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Reaganomics vs Obamanomics

The Rabbi

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One succeeded, the other failed. From this AM's WSJ. More at the source.

If you really want to light the fuse of a liberal Democrat, compare Barack Obama's economic performance after 30 months in office with that of Ronald Reagan. It's not at all flattering for Mr. Obama.

The two presidents have a lot in common. Both inherited an American economy in collapse. And both applied daring, expensive remedies. Mr. Reagan passed the biggest tax cut ever, combined with an agenda of deregulation, monetary restraint and spending controls. Mr. Obama, of course, has given us a $1 trillion spending stimulus.

By the end of the summer of Reagan's third year in office, the economy was soaring. The GDP growth rate was 5% and racing toward 7%, even 8% growth. In 1983 and '84 output was growing so fast the biggest worry was that the economy would "overheat." In the summer of 2011 we have an economy limping along at barely 1% growth and by some indications headed toward a "double-dip" recession. By the end of Reagan's first term, it was Morning in America. Today there is gloomy talk of America in its twilight.

My purpose here is not more Reagan idolatry, but to point out an incontrovertible truth: One program for recovery worked, and the other hasn't.

The Reagan philosophy was to incentivize production—i.e., the "supply side" of the economy—by lowering restraints on business expansion and investment. This was done by slashing marginal income tax rates, eliminating regulatory high hurdles, and reining in inflation with a tighter monetary policy.



The Keynesians in the early 1980s assured us that the Reagan expansion would not and could not happen. Rapid growth with new jobs and falling rates of inflation (to 4% in 1983 from 13% in 1980) is an impossibility in Keynesian textbooks. If you increase demand, prices go up. If you increase supply—as Reagan did—prices go down.

The Godfather of the neo-Keynesians, Paul Samuelson, was the lead critic of the supposed follies of Reaganomics. He wrote in a 1980 Newsweek column that to slay the inflation monster would take "five to ten years of austerity," with unemployment of 8% or 9% and real output of "barely 1 or 2 percent." Reaganomics was routinely ridiculed in the media, especially in the 1982 recession. That was the year MIT economist Lester Thurow famously said, "The engines of economic growth have shut down here and across the globe, and they are likely to stay that way for years to come."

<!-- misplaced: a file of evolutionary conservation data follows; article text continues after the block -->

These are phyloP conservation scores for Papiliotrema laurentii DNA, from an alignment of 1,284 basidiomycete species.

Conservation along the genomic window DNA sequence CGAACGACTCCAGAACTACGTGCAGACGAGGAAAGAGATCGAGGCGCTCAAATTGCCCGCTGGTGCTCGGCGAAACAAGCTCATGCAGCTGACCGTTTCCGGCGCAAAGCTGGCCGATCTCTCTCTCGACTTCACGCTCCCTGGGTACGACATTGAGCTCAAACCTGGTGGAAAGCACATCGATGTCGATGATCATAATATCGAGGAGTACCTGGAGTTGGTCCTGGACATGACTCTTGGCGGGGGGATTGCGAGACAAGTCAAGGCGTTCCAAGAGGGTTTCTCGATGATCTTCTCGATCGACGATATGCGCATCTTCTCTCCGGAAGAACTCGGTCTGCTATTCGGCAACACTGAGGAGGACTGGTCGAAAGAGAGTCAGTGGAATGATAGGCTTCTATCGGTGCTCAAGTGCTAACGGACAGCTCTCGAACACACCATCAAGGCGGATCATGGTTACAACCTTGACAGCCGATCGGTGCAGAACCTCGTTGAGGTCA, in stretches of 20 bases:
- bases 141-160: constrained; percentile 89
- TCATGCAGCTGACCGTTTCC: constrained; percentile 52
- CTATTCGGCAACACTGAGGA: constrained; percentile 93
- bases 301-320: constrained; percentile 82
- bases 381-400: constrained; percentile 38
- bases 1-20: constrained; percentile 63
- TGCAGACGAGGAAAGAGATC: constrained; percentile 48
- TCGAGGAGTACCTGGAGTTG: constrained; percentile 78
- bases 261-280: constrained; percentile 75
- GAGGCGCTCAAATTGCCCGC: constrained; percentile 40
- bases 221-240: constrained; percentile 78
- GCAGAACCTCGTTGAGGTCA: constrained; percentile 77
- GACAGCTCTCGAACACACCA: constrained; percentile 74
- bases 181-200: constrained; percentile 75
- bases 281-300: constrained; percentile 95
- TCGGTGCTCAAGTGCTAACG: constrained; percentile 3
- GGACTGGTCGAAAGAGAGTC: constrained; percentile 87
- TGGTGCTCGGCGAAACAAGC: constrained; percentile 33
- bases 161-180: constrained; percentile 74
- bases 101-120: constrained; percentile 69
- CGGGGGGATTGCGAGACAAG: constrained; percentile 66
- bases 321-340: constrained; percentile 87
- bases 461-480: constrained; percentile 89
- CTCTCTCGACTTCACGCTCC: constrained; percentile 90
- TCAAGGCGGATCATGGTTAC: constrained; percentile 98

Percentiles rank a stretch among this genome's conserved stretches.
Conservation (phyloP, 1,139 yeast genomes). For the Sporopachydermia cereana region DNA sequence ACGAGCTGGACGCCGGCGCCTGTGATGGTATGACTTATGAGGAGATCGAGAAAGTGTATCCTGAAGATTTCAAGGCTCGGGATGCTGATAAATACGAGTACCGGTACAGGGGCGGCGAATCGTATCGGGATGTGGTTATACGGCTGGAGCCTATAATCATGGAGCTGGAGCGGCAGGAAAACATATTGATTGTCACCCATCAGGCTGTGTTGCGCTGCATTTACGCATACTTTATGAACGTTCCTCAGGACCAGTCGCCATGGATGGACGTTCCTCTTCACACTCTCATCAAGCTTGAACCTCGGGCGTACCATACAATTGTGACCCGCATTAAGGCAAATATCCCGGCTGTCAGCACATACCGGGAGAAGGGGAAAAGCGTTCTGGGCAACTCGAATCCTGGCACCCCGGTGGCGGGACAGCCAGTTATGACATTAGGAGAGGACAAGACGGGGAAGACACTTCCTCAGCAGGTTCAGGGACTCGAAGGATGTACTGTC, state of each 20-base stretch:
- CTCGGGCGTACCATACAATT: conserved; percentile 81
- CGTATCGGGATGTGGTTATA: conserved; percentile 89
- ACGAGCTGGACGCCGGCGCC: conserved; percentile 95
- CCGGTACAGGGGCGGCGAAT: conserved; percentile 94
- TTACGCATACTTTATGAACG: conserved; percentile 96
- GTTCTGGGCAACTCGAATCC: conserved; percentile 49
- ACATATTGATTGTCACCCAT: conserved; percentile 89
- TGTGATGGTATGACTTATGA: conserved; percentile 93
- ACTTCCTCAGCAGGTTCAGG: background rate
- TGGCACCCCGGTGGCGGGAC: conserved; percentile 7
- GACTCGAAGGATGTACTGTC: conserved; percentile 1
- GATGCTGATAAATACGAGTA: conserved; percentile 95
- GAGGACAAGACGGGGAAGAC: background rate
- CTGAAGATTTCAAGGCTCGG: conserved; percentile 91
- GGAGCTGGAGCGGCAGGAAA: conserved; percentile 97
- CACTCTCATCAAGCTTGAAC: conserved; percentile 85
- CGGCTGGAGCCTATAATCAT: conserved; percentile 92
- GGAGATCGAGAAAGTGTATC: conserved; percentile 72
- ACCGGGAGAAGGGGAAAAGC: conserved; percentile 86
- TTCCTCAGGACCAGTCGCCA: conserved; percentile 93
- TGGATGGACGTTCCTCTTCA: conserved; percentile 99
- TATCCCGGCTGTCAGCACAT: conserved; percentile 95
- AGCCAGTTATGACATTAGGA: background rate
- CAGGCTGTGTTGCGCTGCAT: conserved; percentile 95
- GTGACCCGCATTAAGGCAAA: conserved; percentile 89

The economy would soon take flight for more than 80 consecutive months. Then the Reagan critics declared what they once thought couldn't work was actually a textbook Keynesian expansion fueled by budget deficits of $200 billion a year, or about 4%-5% of GDP
Stephen Moore: Obamanonics vs. Reaganomics - WSJ.com
 

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It's not over.... :eusa_whistle: and phenomenally positive things are happening during Obama's term that has not happened during any other's ever mentioned in history. How 'bout we just call this down time of 'his' as timing... so that later when it's an up time the 'bitchers of now' won't have to succumb to admitting to more than it being mere 'timing' then.
 

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One succeeded, the other failed. From this AM's WSJ. More at the source.

If you really want to light the fuse of a liberal Democrat, compare Barack Obama's economic performance after 30 months in office with that of Ronald Reagan. It's not at all flattering for Mr. Obama.

The two presidents have a lot in common. Both inherited an American economy in collapse. And both applied daring, expensive remedies. Mr. Reagan passed the biggest tax cut ever, combined with an agenda of deregulation, monetary restraint and spending controls. Mr. Obama, of course, has given us a $1 trillion spending stimulus.

By the end of the summer of Reagan's third year in office, the economy was soaring. The GDP growth rate was 5% and racing toward 7%, even 8% growth. In 1983 and '84 output was growing so fast the biggest worry was that the economy would "overheat." In the summer of 2011 we have an economy limping along at barely 1% growth and by some indications headed toward a "double-dip" recession. By the end of Reagan's first term, it was Morning in America. Today there is gloomy talk of America in its twilight.

My purpose here is not more Reagan idolatry, but to point out an incontrovertible truth: One program for recovery worked, and the other hasn't.